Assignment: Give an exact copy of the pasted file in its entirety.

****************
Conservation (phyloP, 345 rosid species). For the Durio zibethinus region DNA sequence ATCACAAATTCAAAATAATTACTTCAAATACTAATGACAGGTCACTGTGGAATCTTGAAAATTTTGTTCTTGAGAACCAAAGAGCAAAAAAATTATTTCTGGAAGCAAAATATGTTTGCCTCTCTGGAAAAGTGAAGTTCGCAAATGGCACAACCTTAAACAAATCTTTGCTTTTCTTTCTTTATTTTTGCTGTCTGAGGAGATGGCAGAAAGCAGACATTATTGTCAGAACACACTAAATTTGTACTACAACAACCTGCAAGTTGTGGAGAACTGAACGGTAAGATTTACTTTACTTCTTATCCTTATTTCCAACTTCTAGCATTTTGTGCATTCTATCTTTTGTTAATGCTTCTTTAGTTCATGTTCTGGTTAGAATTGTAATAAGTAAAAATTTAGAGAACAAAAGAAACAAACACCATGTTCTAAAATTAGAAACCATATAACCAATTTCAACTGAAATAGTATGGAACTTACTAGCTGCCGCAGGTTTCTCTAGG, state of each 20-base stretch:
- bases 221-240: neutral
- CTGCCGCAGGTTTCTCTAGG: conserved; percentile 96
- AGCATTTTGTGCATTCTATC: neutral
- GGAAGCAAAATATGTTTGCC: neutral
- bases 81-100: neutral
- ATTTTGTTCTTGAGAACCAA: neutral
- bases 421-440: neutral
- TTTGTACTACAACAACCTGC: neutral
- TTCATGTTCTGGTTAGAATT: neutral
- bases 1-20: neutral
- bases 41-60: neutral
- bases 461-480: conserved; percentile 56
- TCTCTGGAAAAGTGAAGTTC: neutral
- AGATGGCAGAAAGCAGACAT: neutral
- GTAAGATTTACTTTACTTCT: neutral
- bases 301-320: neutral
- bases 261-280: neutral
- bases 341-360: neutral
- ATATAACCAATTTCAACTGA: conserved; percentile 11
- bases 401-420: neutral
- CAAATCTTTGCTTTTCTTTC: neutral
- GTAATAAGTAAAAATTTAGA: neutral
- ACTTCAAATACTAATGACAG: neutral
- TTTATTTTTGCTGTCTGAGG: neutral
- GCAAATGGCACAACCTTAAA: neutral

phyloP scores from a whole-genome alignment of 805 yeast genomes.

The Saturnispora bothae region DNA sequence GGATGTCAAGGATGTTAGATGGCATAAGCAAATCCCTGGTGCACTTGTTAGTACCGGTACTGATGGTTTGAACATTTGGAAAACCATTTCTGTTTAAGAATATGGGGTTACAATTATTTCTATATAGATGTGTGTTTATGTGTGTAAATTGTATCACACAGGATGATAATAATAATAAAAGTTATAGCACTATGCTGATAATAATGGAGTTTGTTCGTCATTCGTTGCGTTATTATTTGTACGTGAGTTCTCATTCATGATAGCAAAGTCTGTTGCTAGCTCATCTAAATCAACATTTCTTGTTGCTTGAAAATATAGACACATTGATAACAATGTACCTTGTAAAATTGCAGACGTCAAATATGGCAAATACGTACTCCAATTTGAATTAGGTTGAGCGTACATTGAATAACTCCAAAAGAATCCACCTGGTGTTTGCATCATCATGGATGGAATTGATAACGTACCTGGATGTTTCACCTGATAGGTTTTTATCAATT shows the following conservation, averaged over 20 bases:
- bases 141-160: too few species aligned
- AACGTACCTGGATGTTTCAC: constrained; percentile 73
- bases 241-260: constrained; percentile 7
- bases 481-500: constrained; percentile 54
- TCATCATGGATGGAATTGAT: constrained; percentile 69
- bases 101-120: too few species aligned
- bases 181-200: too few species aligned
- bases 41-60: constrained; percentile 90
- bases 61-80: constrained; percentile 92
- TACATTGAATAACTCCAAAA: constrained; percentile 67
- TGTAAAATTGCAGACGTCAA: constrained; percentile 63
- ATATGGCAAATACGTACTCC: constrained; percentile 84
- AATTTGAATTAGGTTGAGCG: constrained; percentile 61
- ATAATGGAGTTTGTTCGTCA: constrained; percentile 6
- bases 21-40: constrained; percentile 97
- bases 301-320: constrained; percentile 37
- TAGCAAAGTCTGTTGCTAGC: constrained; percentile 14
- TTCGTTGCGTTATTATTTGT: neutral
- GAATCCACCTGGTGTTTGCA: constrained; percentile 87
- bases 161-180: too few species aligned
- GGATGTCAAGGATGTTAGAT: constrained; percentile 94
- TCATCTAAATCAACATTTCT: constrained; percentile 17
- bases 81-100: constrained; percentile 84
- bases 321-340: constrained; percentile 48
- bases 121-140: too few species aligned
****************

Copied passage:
Conservation (phyloP, 345 rosid species). For the Durio zibethinus region DNA sequence ATCACAAATTCAAAATAATTACTTCAAATACTAATGACAGGTCACTGTGGAATCTTGAAAATTTTGTTCTTGAGAACCAAAGAGCAAAAAAATTATTTCTGGAAGCAAAATATGTTTGCCTCTCTGGAAAAGTGAAGTTCGCAAATGGCACAACCTTAAACAAATCTTTGCTTTTCTTTCTTTATTTTTGCTGTCTGAGGAGATGGCAGAAAGCAGACATTATTGTCAGAACACACTAAATTTGTACTACAACAACCTGCAAGTTGTGGAGAACTGAACGGTAAGATTTACTTTACTTCTTATCCTTATTTCCAACTTCTAGCATTTTGTGCATTCTATCTTTTGTTAATGCTTCTTTAGTTCATGTTCTGGTTAGAATTGTAATAAGTAAAAATTTAGAGAACAAAAGAAACAAACACCATGTTCTAAAATTAGAAACCATATAACCAATTTCAACTGAAATAGTATGGAACTTACTAGCTGCCGCAGGTTTCTCTAGG, state of each 20-base stretch:
- bases 221-240: neutral
- CTGCCGCAGGTTTCTCTAGG: conserved; percentile 96
- AGCATTTTGTGCATTCTATC: neutral
- GGAAGCAAAATATGTTTGCC: neutral
- bases 81-100: neutral
- ATTTTGTTCTTGAGAACCAA: neutral
- bases 421-440: neutral
- TTTGTACTACAACAACCTGC: neutral
- TTCATGTTCTGGTTAGAATT: neutral
- bases 1-20: neutral
- bases 41-60: neutral
- bases 461-480: conserved; percentile 56
- TCTCTGGAAAAGTGAAGTTC: neutral
- AGATGGCAGAAAGCAGACAT: neutral
- GTAAGATTTACTTTACTTCT: neutral
- bases 301-320: neutral
- bases 261-280: neutral
- bases 341-360: neutral
- ATATAACCAATTTCAACTGA: conserved; percentile 11
- bases 401-420: neutral
- CAAATCTTTGCTTTTCTTTC: neutral
- GTAATAAGTAAAAATTTAGA: neutral
- ACTTCAAATACTAATGACAG: neutral
- TTTATTTTTGCTGTCTGAGG: neutral
- GCAAATGGCACAACCTTAAA: neutral

phyloP scores from a whole-genome alignment of 805 yeast genomes.

The Saturnispora bothae region DNA sequence GGATGTCAAGGATGTTAGATGGCATAAGCAAATCCCTGGTGCACTTGTTAGTACCGGTACTGATGGTTTGAACATTTGGAAAACCATTTCTGTTTAAGAATATGGGGTTACAATTATTTCTATATAGATGTGTGTTTATGTGTGTAAATTGTATCACACAGGATGATAATAATAATAAAAGTTATAGCACTATGCTGATAATAATGGAGTTTGTTCGTCATTCGTTGCGTTATTATTTGTACGTGAGTTCTCATTCATGATAGCAAAGTCTGTTGCTAGCTCATCTAAATCAACATTTCTTGTTGCTTGAAAATATAGACACATTGATAACAATGTACCTTGTAAAATTGCAGACGTCAAATATGGCAAATACGTACTCCAATTTGAATTAGGTTGAGCGTACATTGAATAACTCCAAAAGAATCCACCTGGTGTTTGCATCATCATGGATGGAATTGATAACGTACCTGGATGTTTCACCTGATAGGTTTTTATCAATT shows the following conservation, averaged over 20 bases:
- bases 141-160: too few species aligned
- AACGTACCTGGATGTTTCAC: constrained; percentile 73
- bases 241-260: constrained; percentile 7
- bases 481-500: constrained; percentile 54
- TCATCATGGATGGAATTGAT: constrained; percentile 69
- bases 101-120: too few species aligned
- bases 181-200: too few species aligned
- bases 41-60: constrained; percentile 90
- bases 61-80: constrained; percentile 92
- TACATTGAATAACTCCAAAA: constrained; percentile 67
- TGTAAAATTGCAGACGTCAA: constrained; percentile 63
- ATATGGCAAATACGTACTCC: constrained; percentile 84
- AATTTGAATTAGGTTGAGCG: constrained; percentile 61
- ATAATGGAGTTTGTTCGTCA: constrained; percentile 6
- bases 21-40: constrained; percentile 97
- bases 301-320: constrained; percentile 37
- TAGCAAAGTCTGTTGCTAGC: constrained; percentile 14
- TTCGTTGCGTTATTATTTGT: neutral
- GAATCCACCTGGTGTTTGCA: constrained; percentile 87
- bases 161-180: too few species aligned
- GGATGTCAAGGATGTTAGAT: constrained; percentile 94
- TCATCTAAATCAACATTTCT: constrained; percentile 17
- bases 81-100: constrained; percentile 84
- bases 321-340: constrained; percentile 48
- bases 121-140: too few species aligned